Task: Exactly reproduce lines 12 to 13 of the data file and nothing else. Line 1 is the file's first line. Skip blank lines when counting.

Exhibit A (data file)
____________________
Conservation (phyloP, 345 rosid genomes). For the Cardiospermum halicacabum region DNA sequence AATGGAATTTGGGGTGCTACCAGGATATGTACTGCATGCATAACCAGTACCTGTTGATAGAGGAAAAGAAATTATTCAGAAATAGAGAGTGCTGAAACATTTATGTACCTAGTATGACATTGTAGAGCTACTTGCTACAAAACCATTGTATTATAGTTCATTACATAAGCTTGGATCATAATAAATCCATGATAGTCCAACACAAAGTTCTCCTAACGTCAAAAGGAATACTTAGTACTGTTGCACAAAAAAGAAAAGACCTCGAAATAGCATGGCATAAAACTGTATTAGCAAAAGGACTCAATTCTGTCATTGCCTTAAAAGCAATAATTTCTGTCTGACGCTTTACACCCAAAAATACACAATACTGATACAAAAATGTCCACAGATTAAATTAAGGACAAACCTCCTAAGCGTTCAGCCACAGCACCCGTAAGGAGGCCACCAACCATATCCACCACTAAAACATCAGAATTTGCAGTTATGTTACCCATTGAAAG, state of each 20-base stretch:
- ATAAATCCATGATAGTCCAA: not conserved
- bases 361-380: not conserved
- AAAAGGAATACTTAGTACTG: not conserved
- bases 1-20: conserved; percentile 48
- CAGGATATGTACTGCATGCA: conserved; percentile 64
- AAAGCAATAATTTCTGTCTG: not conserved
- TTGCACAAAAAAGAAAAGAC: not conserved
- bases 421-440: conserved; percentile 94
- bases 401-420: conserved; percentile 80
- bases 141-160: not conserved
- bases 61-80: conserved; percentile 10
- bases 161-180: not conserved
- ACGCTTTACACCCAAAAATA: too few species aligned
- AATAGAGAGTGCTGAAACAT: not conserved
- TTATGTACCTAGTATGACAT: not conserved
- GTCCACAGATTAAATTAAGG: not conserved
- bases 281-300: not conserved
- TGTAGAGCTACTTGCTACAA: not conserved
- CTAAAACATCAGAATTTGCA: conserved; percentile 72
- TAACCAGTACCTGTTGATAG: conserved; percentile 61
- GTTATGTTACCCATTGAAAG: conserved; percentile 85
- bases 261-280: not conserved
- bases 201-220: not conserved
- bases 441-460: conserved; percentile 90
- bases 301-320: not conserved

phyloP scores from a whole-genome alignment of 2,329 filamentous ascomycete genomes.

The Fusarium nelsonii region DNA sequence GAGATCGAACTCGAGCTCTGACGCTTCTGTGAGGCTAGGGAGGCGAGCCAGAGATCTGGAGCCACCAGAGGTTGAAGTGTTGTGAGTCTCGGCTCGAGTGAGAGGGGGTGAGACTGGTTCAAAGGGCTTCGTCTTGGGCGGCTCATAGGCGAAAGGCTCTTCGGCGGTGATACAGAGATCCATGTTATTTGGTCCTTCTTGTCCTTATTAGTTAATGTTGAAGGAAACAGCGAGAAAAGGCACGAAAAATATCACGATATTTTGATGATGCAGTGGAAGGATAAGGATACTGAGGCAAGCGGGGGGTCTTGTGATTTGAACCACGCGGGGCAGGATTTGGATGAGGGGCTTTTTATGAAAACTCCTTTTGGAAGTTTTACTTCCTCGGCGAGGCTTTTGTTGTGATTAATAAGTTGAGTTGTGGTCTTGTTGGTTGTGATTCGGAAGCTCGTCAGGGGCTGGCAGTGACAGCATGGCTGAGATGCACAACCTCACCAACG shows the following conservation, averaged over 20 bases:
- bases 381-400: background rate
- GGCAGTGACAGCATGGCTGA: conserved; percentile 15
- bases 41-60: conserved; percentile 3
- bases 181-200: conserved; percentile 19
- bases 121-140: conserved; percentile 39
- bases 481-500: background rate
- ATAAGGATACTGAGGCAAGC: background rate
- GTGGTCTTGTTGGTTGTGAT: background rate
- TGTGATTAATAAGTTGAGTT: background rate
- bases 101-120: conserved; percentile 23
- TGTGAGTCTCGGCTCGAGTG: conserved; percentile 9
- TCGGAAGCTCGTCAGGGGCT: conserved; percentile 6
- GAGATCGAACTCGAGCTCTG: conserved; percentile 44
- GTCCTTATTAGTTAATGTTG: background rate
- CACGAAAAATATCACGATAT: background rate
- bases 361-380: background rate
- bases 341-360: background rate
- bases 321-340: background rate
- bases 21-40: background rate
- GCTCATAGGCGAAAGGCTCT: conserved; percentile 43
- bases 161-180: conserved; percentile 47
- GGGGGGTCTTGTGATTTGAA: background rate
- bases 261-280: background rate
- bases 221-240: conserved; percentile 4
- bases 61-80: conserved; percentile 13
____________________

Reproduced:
- bases 61-80: conserved; percentile 10
- bases 161-180: not conserved